I have to work at this myself.  If I don’t, my writing tends to be sweet and boring.  One of my critiquers told me some of the dialogue in a short story was kinda Hallmark-y.  Nothing against Hallmark cards or the Hallmark Channel, but that isn’t what I was going for.  I took the same piece to a critique group.  After their critiques, I mentioned what the other critiquer had  said about my dialog being Hallmark-y, and they all nodded.  Uh-huh.  They had pointed out the same weakness in the dialog, they had just used different words.

So that particular short story is back on the drawing board.  While I decide exactly what I’m going to do with it, I need to work on writing and evoking emotions.  I know the only way to keep getting better is to practice.  Who knew when I blew off the advice of my grade-school piano teacher that I’d be spouting the very same thing myself?  Practice, practice, practice writing forever and ever, amen.  That last part was my addition, but now I am a believer.

Another layer in the business of conveying emotion is creating a situation where it has to happen.  Shake things up.  Create conflict.  At heart, I’m a peaceful let’s-all-get-along kind of person.  When I read, I want murder, mayhem and non-stop action.  Hoo-yah!  Go figure.  When I write, I need to work at creating situations where emotion is built-in and all I have to do is let it happen.  Let’s  say our protag is on her way to the store and she runs into her former best friend whom she hasn’t seen since they both left for different colleges many years ago.  That’s a big ho-hum.  Now say this is the ex-friend who was seen kissing our protag’s soul mate just before they both disappeared without a trace?  Can  you imagine that run-in sans emotion?  Not so much.  It would boil off the page.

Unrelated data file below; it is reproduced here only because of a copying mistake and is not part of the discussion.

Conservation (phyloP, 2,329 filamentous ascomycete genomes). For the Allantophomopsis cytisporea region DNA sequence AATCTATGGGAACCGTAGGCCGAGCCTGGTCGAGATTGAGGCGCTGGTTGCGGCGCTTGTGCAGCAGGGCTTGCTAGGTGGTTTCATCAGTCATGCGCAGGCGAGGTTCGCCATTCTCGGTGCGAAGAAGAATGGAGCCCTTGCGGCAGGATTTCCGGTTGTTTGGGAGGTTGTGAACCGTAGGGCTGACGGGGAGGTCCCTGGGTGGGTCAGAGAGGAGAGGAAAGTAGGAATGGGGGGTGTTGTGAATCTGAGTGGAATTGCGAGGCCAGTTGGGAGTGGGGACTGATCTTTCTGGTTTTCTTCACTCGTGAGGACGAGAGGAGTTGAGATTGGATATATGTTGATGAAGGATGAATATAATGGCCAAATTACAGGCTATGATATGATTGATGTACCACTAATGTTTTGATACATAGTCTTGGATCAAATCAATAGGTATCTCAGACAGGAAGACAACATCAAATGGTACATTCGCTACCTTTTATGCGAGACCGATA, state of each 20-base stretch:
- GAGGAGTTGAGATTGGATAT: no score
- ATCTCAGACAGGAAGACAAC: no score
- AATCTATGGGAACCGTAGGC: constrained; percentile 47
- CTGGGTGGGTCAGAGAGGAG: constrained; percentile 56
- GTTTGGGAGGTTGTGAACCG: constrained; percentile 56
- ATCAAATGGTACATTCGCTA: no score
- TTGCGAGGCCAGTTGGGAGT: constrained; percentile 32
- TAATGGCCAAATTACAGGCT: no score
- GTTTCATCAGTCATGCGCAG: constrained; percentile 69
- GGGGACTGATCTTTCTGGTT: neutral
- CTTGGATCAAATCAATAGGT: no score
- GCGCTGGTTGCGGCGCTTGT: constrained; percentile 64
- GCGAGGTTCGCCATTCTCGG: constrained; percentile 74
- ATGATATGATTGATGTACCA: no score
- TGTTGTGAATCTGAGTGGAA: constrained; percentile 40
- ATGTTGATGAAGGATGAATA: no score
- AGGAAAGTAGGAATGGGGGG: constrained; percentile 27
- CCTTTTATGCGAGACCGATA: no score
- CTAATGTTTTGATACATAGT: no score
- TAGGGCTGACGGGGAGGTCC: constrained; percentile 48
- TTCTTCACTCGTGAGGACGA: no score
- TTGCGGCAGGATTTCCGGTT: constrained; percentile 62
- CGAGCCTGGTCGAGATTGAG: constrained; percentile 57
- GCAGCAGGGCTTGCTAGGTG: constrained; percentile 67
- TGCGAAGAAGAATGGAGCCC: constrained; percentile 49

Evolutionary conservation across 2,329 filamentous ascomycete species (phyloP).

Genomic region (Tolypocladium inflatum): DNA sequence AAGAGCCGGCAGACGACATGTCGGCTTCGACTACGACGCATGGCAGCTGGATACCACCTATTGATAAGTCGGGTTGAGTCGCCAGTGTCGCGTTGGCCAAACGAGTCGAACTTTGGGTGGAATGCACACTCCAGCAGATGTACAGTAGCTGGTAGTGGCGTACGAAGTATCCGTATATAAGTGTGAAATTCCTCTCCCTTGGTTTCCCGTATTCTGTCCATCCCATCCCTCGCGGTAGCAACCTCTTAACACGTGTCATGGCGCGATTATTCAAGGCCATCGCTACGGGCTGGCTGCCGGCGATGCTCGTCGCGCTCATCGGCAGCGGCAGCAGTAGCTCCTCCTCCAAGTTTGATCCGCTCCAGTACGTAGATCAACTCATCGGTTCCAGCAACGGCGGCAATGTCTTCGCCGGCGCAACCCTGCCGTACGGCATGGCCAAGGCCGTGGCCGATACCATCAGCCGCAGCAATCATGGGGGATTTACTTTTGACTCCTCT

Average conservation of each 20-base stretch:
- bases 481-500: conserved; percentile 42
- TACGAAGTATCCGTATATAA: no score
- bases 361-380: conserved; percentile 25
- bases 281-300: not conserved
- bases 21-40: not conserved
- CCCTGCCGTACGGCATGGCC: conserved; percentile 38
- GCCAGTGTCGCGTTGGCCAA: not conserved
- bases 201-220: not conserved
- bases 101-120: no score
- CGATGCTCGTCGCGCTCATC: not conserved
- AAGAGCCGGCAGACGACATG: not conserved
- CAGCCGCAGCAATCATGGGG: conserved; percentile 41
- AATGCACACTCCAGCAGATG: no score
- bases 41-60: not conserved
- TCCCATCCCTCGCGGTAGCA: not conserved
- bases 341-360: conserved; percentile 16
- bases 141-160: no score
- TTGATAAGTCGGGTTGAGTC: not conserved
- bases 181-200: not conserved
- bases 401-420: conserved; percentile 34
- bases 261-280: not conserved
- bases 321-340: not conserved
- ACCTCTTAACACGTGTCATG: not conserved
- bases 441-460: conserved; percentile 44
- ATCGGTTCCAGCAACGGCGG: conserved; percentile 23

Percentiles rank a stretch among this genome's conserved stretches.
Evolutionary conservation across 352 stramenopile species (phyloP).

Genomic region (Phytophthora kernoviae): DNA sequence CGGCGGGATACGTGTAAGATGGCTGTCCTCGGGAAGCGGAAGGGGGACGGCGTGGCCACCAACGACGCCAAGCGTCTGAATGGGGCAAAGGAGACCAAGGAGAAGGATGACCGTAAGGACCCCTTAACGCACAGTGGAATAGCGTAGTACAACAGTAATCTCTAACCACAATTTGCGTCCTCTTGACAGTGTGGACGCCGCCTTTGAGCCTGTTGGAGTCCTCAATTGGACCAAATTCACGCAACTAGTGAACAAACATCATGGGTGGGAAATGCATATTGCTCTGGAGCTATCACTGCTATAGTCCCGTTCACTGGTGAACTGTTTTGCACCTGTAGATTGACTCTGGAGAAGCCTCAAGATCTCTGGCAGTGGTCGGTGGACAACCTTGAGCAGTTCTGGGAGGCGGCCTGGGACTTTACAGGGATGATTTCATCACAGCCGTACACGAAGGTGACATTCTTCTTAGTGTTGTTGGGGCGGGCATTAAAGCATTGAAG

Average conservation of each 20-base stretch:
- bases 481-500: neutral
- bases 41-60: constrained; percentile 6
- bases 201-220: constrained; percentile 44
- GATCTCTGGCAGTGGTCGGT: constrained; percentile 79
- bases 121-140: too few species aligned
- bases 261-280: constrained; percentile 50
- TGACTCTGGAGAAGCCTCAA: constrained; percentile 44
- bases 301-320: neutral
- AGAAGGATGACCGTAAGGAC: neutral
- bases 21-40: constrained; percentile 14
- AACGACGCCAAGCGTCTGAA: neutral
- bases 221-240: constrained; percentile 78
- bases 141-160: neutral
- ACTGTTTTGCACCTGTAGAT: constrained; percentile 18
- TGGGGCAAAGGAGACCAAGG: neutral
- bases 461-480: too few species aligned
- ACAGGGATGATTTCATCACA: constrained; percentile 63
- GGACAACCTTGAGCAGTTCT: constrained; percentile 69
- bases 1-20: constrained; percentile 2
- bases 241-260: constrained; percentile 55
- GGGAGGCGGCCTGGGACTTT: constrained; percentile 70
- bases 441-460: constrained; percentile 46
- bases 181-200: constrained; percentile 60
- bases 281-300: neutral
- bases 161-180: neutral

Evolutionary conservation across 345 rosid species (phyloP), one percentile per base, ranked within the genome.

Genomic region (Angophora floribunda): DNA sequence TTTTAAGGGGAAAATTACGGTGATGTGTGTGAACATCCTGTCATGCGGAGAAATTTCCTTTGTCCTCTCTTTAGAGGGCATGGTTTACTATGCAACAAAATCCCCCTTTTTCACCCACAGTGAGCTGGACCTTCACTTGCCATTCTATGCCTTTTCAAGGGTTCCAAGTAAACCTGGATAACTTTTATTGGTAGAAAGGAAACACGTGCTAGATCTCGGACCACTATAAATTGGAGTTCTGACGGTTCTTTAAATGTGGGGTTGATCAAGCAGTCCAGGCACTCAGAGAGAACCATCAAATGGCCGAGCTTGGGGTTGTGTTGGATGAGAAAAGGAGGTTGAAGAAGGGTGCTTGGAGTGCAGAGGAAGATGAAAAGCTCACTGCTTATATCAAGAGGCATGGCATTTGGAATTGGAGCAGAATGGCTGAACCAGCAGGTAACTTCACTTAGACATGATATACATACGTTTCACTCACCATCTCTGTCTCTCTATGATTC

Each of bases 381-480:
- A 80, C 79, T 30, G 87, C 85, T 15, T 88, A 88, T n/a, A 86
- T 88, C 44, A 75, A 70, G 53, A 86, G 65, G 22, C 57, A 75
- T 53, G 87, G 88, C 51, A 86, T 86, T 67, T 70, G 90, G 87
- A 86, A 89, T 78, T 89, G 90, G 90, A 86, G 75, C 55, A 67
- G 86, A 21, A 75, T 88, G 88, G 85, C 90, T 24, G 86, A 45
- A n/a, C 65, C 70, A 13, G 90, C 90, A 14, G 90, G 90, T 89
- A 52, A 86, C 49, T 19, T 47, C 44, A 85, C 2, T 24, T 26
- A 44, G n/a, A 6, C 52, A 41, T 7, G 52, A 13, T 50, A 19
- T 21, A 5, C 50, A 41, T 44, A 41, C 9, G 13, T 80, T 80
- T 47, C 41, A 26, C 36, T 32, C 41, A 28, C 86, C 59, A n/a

All this makes me want to get at it.  You too?  So practice already.

On reading and being read

I really enjoy reading.  I was a voracious reader as a kid.  My reading included several Jack London books from my grandmother’s bookcase and whatever caught my fancy at the library.  If it had animals in it (mostly horses) I’d read it, which included Black Beauty and Flicka, of course.   When babysitting, in my teenage years, I perused the parents’ bookshelves, two of whom were doctors – a  a child psychiatrist (his kids were a challenge) and a neurosurgeon.  There was a plethora of illustrated medical textbooks, and I found lots of pictures of gross anatomy.  When I say “gross” I don’t mean it in the medical sense.  Another gal for whom I frequently babysat had a copy of Mandingo by Kyle Onstott next to her easy chair.  Yowser!  That was definitely not young adult lit, and I couldn’t wait to babysit again and read the rest.  I was too embarrassed to ask if I could borrow it when she was done, and worried she’d tell my mom in any case.  Gasp!

That was then.  Now I have grown children of my own and even grandkids who are reading and one who is starting to write stories.  Be still my heart!  When I read now, it’s usually on the Kindle app on my iPhone.  Not only is it easier physically on my wrists and hands (I have carpal tunnel syndrome) but it’s backlit so I don’t have to keep a light on when I read in bed.  Best of all, though, is the built-in dictionary.  I can highlight a word and up pops the definition.  Technology is a wondrous thing.

I’m kind of a techno- and info-junky in as much as my pocketbook will allow.  My husband and kids will tell you I should lose the “kind of.”  As a result, when I read a book, I’m more than likely going to look things up beyond definitions.  For instance, I was reading Death Calls by Caridad Piñeiro and the main characters, who were in Miami and of Cuban descent, ate a take-out dish called ropa vieja.  I’d never heard of it, so I went online and found not only a definition but a recipe.  Now we eat it regularly, and love it.  By the way, ropa vieja is Spanish for “old clothes” and is a popular dish in many Latin countries.  One of the sources assumed “old clothes” was a metaphor for a throw-in-what-you-have stew.